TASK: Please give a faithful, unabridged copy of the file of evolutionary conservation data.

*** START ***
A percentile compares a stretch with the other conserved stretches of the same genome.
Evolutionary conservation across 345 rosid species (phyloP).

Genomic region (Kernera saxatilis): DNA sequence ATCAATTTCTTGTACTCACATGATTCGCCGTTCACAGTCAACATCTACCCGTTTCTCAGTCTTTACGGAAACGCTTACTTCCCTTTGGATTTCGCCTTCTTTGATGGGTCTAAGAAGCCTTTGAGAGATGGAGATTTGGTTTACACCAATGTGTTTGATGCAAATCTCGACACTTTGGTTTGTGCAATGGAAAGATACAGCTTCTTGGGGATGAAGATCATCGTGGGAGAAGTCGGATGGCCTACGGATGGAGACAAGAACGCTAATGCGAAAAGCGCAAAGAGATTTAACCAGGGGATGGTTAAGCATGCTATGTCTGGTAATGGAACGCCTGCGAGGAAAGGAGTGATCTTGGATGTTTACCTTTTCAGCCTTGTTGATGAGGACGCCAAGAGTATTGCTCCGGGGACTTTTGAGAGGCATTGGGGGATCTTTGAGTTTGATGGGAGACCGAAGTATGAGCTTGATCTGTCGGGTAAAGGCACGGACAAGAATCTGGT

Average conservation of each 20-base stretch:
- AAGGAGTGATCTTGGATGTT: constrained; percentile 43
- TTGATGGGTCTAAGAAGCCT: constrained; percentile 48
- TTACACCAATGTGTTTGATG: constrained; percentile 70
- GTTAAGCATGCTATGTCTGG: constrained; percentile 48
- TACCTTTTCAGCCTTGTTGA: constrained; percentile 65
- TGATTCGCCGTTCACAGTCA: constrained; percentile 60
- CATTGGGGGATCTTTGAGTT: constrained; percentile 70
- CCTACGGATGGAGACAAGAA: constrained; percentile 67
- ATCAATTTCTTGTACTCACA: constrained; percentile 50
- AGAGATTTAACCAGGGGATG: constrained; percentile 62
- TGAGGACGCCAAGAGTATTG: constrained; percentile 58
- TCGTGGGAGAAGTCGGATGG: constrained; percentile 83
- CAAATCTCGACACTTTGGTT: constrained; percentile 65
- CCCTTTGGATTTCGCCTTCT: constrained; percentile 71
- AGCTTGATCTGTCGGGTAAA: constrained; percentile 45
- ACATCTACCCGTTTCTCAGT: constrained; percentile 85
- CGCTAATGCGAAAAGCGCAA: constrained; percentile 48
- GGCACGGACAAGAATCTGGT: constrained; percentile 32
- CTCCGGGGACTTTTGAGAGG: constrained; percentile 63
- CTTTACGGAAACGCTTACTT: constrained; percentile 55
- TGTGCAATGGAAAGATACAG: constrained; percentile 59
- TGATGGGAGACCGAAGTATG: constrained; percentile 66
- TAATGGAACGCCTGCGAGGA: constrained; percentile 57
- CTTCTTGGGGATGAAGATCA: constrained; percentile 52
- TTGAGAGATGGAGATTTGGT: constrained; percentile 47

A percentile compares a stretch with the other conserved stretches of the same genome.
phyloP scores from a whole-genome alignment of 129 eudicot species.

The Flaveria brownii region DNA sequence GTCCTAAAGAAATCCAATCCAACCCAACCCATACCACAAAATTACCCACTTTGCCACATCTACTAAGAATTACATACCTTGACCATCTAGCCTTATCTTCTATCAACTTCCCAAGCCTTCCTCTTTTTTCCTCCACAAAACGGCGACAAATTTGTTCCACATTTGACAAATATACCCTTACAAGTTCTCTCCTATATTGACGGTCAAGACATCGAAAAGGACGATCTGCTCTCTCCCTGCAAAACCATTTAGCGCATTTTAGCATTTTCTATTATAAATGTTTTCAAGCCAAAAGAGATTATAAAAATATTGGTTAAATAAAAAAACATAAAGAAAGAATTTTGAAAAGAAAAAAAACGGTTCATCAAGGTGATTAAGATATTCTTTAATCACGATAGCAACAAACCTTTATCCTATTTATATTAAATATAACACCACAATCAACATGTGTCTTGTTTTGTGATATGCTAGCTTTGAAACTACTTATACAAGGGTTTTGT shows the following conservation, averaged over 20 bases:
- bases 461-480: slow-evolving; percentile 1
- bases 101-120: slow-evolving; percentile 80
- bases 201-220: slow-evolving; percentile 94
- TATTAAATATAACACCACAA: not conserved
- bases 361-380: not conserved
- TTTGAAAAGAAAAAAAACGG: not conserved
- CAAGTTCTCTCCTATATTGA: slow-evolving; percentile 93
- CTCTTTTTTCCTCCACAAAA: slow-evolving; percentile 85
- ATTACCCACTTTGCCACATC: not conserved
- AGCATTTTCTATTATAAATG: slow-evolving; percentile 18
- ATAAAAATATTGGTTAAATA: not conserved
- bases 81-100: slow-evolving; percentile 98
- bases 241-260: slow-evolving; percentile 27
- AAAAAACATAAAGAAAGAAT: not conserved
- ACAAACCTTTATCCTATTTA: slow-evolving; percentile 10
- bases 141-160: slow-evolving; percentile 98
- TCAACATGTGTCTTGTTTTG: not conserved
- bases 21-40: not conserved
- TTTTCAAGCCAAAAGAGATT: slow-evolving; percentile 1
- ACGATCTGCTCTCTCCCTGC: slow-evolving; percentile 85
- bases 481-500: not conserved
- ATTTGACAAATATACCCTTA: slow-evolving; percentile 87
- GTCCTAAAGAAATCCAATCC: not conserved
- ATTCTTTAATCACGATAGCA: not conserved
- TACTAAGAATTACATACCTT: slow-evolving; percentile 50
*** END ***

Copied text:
A percentile compares a stretch with the other conserved stretches of the same genome.
Evolutionary conservation across 345 rosid species (phyloP).

Genomic region (Kernera saxatilis): DNA sequence ATCAATTTCTTGTACTCACATGATTCGCCGTTCACAGTCAACATCTACCCGTTTCTCAGTCTTTACGGAAACGCTTACTTCCCTTTGGATTTCGCCTTCTTTGATGGGTCTAAGAAGCCTTTGAGAGATGGAGATTTGGTTTACACCAATGTGTTTGATGCAAATCTCGACACTTTGGTTTGTGCAATGGAAAGATACAGCTTCTTGGGGATGAAGATCATCGTGGGAGAAGTCGGATGGCCTACGGATGGAGACAAGAACGCTAATGCGAAAAGCGCAAAGAGATTTAACCAGGGGATGGTTAAGCATGCTATGTCTGGTAATGGAACGCCTGCGAGGAAAGGAGTGATCTTGGATGTTTACCTTTTCAGCCTTGTTGATGAGGACGCCAAGAGTATTGCTCCGGGGACTTTTGAGAGGCATTGGGGGATCTTTGAGTTTGATGGGAGACCGAAGTATGAGCTTGATCTGTCGGGTAAAGGCACGGACAAGAATCTGGT

Average conservation of each 20-base stretch:
- AAGGAGTGATCTTGGATGTT: constrained; percentile 43
- TTGATGGGTCTAAGAAGCCT: constrained; percentile 48
- TTACACCAATGTGTTTGATG: constrained; percentile 70
- GTTAAGCATGCTATGTCTGG: constrained; percentile 48
- TACCTTTTCAGCCTTGTTGA: constrained; percentile 65
- TGATTCGCCGTTCACAGTCA: constrained; percentile 60
- CATTGGGGGATCTTTGAGTT: constrained; percentile 70
- CCTACGGATGGAGACAAGAA: constrained; percentile 67
- ATCAATTTCTTGTACTCACA: constrained; percentile 50
- AGAGATTTAACCAGGGGATG: constrained; percentile 62
- TGAGGACGCCAAGAGTATTG: constrained; percentile 58
- TCGTGGGAGAAGTCGGATGG: constrained; percentile 83
- CAAATCTCGACACTTTGGTT: constrained; percentile 65
- CCCTTTGGATTTCGCCTTCT: constrained; percentile 71
- AGCTTGATCTGTCGGGTAAA: constrained; percentile 45
- ACATCTACCCGTTTCTCAGT: constrained; percentile 85
- CGCTAATGCGAAAAGCGCAA: constrained; percentile 48
- GGCACGGACAAGAATCTGGT: constrained; percentile 32
- CTCCGGGGACTTTTGAGAGG: constrained; percentile 63
- CTTTACGGAAACGCTTACTT: constrained; percentile 55
- TGTGCAATGGAAAGATACAG: constrained; percentile 59
- TGATGGGAGACCGAAGTATG: constrained; percentile 66
- TAATGGAACGCCTGCGAGGA: constrained; percentile 57
- CTTCTTGGGGATGAAGATCA: constrained; percentile 52
- TTGAGAGATGGAGATTTGGT: constrained; percentile 47

A percentile compares a stretch with the other conserved stretches of the same genome.
phyloP scores from a whole-genome alignment of 129 eudicot species.

The Flaveria brownii region DNA sequence GTCCTAAAGAAATCCAATCCAACCCAACCCATACCACAAAATTACCCACTTTGCCACATCTACTAAGAATTACATACCTTGACCATCTAGCCTTATCTTCTATCAACTTCCCAAGCCTTCCTCTTTTTTCCTCCACAAAACGGCGACAAATTTGTTCCACATTTGACAAATATACCCTTACAAGTTCTCTCCTATATTGACGGTCAAGACATCGAAAAGGACGATCTGCTCTCTCCCTGCAAAACCATTTAGCGCATTTTAGCATTTTCTATTATAAATGTTTTCAAGCCAAAAGAGATTATAAAAATATTGGTTAAATAAAAAAACATAAAGAAAGAATTTTGAAAAGAAAAAAAACGGTTCATCAAGGTGATTAAGATATTCTTTAATCACGATAGCAACAAACCTTTATCCTATTTATATTAAATATAACACCACAATCAACATGTGTCTTGTTTTGTGATATGCTAGCTTTGAAACTACTTATACAAGGGTTTTGT shows the following conservation, averaged over 20 bases:
- bases 461-480: slow-evolving; percentile 1
- bases 101-120: slow-evolving; percentile 80
- bases 201-220: slow-evolving; percentile 94
- TATTAAATATAACACCACAA: not conserved
- bases 361-380: not conserved
- TTTGAAAAGAAAAAAAACGG: not conserved
- CAAGTTCTCTCCTATATTGA: slow-evolving; percentile 93
- CTCTTTTTTCCTCCACAAAA: slow-evolving; percentile 85
- ATTACCCACTTTGCCACATC: not conserved
- AGCATTTTCTATTATAAATG: slow-evolving; percentile 18
- ATAAAAATATTGGTTAAATA: not conserved
- bases 81-100: slow-evolving; percentile 98
- bases 241-260: slow-evolving; percentile 27
- AAAAAACATAAAGAAAGAAT: not conserved
- ACAAACCTTTATCCTATTTA: slow-evolving; percentile 10
- bases 141-160: slow-evolving; percentile 98
- TCAACATGTGTCTTGTTTTG: not conserved
- bases 21-40: not conserved
- TTTTCAAGCCAAAAGAGATT: slow-evolving; percentile 1
- ACGATCTGCTCTCTCCCTGC: slow-evolving; percentile 85
- bases 481-500: not conserved
- ATTTGACAAATATACCCTTA: slow-evolving; percentile 87
- GTCCTAAAGAAATCCAATCC: not conserved
- ATTCTTTAATCACGATAGCA: not conserved
- TACTAAGAATTACATACCTT: slow-evolving; percentile 50